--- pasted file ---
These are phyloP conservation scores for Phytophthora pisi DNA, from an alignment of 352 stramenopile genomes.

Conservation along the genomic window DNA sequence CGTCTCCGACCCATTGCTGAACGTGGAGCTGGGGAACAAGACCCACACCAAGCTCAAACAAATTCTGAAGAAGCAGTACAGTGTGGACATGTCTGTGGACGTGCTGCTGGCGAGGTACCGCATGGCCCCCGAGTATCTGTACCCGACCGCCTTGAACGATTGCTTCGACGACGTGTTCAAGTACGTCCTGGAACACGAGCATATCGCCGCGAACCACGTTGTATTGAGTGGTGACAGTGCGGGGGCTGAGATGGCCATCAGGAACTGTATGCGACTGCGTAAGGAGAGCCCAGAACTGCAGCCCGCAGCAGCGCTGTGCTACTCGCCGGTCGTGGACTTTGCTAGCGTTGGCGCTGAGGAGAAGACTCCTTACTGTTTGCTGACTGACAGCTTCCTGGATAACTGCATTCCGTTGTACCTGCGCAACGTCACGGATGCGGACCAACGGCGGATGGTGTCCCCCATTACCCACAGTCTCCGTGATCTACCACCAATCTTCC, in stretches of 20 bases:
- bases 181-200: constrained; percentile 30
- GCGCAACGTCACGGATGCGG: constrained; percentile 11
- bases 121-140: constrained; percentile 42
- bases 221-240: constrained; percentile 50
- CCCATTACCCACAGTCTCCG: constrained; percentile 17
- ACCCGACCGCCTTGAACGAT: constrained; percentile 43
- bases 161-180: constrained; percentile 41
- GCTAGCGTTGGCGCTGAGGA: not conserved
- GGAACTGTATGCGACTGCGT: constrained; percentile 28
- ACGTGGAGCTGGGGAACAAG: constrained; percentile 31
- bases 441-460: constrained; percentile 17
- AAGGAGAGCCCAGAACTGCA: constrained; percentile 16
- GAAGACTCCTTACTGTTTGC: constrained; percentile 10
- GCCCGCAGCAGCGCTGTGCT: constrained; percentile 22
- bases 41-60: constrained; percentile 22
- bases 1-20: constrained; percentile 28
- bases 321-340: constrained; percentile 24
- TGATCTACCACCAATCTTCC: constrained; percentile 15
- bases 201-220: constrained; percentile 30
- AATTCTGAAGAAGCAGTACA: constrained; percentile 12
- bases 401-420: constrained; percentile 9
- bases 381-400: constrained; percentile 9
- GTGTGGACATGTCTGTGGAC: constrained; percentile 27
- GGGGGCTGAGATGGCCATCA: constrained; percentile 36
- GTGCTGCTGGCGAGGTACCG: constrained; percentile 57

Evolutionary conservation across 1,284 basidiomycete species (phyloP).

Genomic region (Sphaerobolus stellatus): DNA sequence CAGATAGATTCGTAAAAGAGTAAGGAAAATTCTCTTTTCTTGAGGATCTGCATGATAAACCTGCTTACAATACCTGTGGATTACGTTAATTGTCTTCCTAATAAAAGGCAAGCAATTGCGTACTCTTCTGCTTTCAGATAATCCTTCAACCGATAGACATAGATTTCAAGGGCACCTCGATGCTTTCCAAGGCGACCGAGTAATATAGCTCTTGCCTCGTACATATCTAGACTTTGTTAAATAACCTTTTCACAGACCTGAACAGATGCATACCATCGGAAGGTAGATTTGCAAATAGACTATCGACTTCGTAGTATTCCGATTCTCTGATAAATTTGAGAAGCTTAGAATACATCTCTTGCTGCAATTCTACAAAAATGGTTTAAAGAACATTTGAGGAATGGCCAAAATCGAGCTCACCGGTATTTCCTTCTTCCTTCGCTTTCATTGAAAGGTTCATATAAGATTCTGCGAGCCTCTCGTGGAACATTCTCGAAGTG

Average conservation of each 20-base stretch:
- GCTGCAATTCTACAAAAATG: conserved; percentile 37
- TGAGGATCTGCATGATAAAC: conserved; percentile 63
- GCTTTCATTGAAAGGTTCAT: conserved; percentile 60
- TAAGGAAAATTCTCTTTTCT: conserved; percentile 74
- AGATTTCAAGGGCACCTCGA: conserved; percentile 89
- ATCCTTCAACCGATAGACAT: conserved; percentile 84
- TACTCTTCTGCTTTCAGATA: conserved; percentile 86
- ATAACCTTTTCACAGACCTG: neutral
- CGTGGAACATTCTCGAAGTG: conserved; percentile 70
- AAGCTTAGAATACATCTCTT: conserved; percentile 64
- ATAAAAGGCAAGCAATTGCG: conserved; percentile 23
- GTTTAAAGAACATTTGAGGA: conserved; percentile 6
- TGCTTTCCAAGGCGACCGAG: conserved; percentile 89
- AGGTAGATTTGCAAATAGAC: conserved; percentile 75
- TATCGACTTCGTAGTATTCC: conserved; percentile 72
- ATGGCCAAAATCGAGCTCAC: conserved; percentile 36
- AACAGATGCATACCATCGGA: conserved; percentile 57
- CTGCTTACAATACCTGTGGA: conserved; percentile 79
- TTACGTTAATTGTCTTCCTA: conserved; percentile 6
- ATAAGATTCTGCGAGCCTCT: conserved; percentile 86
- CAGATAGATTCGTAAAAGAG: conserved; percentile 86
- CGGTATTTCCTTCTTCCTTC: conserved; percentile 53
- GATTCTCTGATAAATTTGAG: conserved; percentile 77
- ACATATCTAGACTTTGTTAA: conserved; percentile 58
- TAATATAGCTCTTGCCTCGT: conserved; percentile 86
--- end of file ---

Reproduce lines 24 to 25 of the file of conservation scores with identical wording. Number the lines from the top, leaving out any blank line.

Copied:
- bases 381-400: constrained; percentile 9
- GTGTGGACATGTCTGTGGAC: constrained; percentile 27